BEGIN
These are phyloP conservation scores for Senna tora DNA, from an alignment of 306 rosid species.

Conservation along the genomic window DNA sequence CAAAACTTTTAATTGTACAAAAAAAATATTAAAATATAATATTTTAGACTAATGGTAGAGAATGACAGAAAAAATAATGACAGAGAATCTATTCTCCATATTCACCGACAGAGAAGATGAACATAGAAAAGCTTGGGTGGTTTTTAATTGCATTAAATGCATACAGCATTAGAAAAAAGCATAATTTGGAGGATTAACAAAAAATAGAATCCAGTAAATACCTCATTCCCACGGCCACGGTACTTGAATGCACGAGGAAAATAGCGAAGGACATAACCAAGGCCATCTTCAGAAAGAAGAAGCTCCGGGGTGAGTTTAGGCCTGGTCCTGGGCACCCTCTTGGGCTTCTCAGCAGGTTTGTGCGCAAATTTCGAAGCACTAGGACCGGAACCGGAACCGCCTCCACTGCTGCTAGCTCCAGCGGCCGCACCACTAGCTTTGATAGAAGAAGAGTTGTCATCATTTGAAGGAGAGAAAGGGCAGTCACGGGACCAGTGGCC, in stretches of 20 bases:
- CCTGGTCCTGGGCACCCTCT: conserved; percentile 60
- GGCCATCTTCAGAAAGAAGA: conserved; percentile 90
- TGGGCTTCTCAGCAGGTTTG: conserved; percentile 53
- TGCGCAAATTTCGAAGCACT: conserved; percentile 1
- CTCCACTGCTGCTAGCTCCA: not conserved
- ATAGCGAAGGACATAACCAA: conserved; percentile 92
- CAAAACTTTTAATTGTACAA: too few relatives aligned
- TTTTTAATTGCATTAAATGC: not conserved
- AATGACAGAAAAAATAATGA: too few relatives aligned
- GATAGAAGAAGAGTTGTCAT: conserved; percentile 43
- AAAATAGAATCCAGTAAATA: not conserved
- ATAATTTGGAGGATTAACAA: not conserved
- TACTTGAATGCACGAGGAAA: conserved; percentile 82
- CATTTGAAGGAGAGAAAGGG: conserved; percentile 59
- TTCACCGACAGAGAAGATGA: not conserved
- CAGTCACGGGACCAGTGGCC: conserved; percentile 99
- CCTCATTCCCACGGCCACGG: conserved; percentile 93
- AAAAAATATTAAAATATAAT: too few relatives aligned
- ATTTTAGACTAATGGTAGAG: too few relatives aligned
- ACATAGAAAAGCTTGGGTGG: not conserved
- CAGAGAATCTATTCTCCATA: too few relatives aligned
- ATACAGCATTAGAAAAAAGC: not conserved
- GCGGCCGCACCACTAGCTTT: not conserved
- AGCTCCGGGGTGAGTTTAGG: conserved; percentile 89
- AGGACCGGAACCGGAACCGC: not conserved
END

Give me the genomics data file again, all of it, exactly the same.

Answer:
These are phyloP conservation scores for Senna tora DNA, from an alignment of 306 rosid species.

Conservation along the genomic window DNA sequence CAAAACTTTTAATTGTACAAAAAAAATATTAAAATATAATATTTTAGACTAATGGTAGAGAATGACAGAAAAAATAATGACAGAGAATCTATTCTCCATATTCACCGACAGAGAAGATGAACATAGAAAAGCTTGGGTGGTTTTTAATTGCATTAAATGCATACAGCATTAGAAAAAAGCATAATTTGGAGGATTAACAAAAAATAGAATCCAGTAAATACCTCATTCCCACGGCCACGGTACTTGAATGCACGAGGAAAATAGCGAAGGACATAACCAAGGCCATCTTCAGAAAGAAGAAGCTCCGGGGTGAGTTTAGGCCTGGTCCTGGGCACCCTCTTGGGCTTCTCAGCAGGTTTGTGCGCAAATTTCGAAGCACTAGGACCGGAACCGGAACCGCCTCCACTGCTGCTAGCTCCAGCGGCCGCACCACTAGCTTTGATAGAAGAAGAGTTGTCATCATTTGAAGGAGAGAAAGGGCAGTCACGGGACCAGTGGCC, in stretches of 20 bases:
- CCTGGTCCTGGGCACCCTCT: conserved; percentile 60
- GGCCATCTTCAGAAAGAAGA: conserved; percentile 90
- TGGGCTTCTCAGCAGGTTTG: conserved; percentile 53
- TGCGCAAATTTCGAAGCACT: conserved; percentile 1
- CTCCACTGCTGCTAGCTCCA: not conserved
- ATAGCGAAGGACATAACCAA: conserved; percentile 92
- CAAAACTTTTAATTGTACAA: too few relatives aligned
- TTTTTAATTGCATTAAATGC: not conserved
- AATGACAGAAAAAATAATGA: too few relatives aligned
- GATAGAAGAAGAGTTGTCAT: conserved; percentile 43
- AAAATAGAATCCAGTAAATA: not conserved
- ATAATTTGGAGGATTAACAA: not conserved
- TACTTGAATGCACGAGGAAA: conserved; percentile 82
- CATTTGAAGGAGAGAAAGGG: conserved; percentile 59
- TTCACCGACAGAGAAGATGA: not conserved
- CAGTCACGGGACCAGTGGCC: conserved; percentile 99
- CCTCATTCCCACGGCCACGG: conserved; percentile 93
- AAAAAATATTAAAATATAAT: too few relatives aligned
- ATTTTAGACTAATGGTAGAG: too few relatives aligned
- ACATAGAAAAGCTTGGGTGG: not conserved
- CAGAGAATCTATTCTCCATA: too few relatives aligned
- ATACAGCATTAGAAAAAAGC: not conserved
- GCGGCCGCACCACTAGCTTT: not conserved
- AGCTCCGGGGTGAGTTTAGG: conserved; percentile 89
- AGGACCGGAACCGGAACCGC: not conserved